- However, grasping of the Bodhisattva onto the "I," which is a cause of suffering, increases because of the delusion with regard to the Self. If this is
the unavoidable result of that, meditation on identitylessness is the
You are indulging in the view "Sentient beings do not exist".
You think that sentient beings are just a dream. Thinking so, you think that once you wake up, sentient beings would vanish, because they haven't ever existed in the first place, isn't it? For you, sentient beings are non existent, isn't it? You think sentient beings are just characters in your dream, isn't it? You think that I and other sentient beings don't exist. That's what you think and that's the reason you're not satisfied with the answers.
You think that my dream is part of your dream. You think that my dream does not exist and that it's just part of your dream. That's not true. Your dream is your dream and my dream is my dream. They are two separate dreams. When you wake up from your dream, I'll still be in my dream. When you wake up from your dream, this world and the sentient beings in it would not cease to exist - they would still be in their dreams. But you, because you think that they are all part of your dream, think that they wouldn't exist anymore, which is incorrect.
Just think about all sentient beings who woke up from their dreams. If we were just a dream, after a sentient being woke up, then you and me would vanish and would not be here. But you and me are still here, even though numerous sentient beings woke up. How could that be?? They all woke up from their dreams, but we are still here? If we, sentient beings, were just a dream, we would vanish the moment a sentient being woke up. But that's not the case. We're still here, even though others woke up. Why we're still here?
Is it maybe because every sentient being is in his own dream? Yes, that is the answer.
Wrong view is: when I wake up from my dream, other sentient beings will stop dreaming because they haven't ever existed in the first place because they were just characters of my own dream.
Right view is: when I wake up from my dream, other sentient beings will continue to be in their dreams.
It is wrong view to say "Sentient beings do not exist". Right view is "Sentient beings neither do not exist nor exist" and even this view is wrong if not understood properly. Correct is to let go of all views:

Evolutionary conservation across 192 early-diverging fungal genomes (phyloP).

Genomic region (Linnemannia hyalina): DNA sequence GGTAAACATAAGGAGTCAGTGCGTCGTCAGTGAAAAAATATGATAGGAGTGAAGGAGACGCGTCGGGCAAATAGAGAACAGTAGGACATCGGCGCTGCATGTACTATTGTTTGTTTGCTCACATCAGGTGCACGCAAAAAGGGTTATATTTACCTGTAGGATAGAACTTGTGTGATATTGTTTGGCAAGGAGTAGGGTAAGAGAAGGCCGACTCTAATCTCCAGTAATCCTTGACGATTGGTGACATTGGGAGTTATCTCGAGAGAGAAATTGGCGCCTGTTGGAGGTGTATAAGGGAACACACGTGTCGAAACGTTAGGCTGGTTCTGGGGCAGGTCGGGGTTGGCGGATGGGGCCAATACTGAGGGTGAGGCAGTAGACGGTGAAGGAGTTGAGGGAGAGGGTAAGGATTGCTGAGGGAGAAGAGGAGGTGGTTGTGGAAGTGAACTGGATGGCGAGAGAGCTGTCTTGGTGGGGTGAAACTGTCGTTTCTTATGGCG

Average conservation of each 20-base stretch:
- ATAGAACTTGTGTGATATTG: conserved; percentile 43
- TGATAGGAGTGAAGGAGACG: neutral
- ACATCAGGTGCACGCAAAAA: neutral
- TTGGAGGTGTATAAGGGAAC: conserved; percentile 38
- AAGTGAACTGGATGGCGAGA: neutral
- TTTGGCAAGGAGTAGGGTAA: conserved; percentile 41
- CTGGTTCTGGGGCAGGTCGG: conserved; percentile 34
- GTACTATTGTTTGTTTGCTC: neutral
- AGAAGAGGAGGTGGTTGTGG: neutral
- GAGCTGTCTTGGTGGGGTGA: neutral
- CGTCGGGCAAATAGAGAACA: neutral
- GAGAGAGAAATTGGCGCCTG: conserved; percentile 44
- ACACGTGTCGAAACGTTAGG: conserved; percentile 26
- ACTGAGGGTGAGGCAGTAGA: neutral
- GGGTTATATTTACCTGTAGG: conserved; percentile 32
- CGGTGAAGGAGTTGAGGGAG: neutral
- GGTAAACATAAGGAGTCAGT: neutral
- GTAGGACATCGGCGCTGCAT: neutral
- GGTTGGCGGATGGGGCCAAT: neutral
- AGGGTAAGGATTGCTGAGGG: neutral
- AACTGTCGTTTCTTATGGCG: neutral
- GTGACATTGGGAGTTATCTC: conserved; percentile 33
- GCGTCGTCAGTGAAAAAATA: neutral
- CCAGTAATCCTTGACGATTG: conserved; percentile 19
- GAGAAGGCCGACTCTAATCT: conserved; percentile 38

"Does Master Gotama have any position at all?"
"A 'position,' Vaccha,
is something that a Tathagata has done away with. What a Tathagata
sees is this: 'Such is form, such its origination, such its
disappearance; such is feeling, such its origination, such its
disappearance; such is perception...such are fabrications...such is
consciousness, such its origination, such its disappearance.' Because
of this, I say, a Tathagata — with the ending, fading away, cessation,
renunciation, & relinquishment of all construings, all excogitations,
all I-making & mine-making & obsessions with conceit — is, through
lack of clinging/sustenance, released."
You are caught in a view "Sentient beings do not exist" which is one extreme:
"By & large, Kaccayana, this world is supported by (takes as its
object) a polarity, that of existence & non-existence. But when one
sees the origination of the world as it actually is with right
discernment, 'non-existence' with reference to the world does not
occur to one. When one sees the cessation of the world as it actually
is with right discernment, 'existence' with reference to the world
does not occur to one."
"'Everything exists': That is one extreme. 'Everything doesn't exist':
That is a second extreme. Avoiding these two extremes, the Tathagata
teaches the Dhamma via the middle
You are caught in non-existence. You should let go of it and come out in the middle. It's because of the extreme "Sentient beings do not exist" that you can't see a reason for compassion.
The whole point of enlightenment is to avoid extremes and come in the middle.
Once you come in the middle, you will know that your dream is your dream and my dream is my dream, so even if you wake up from your dream, there will still be my dream. That's why compassion remains and that's the reason why compassion can continue to go on, even after awakening/enlightenment.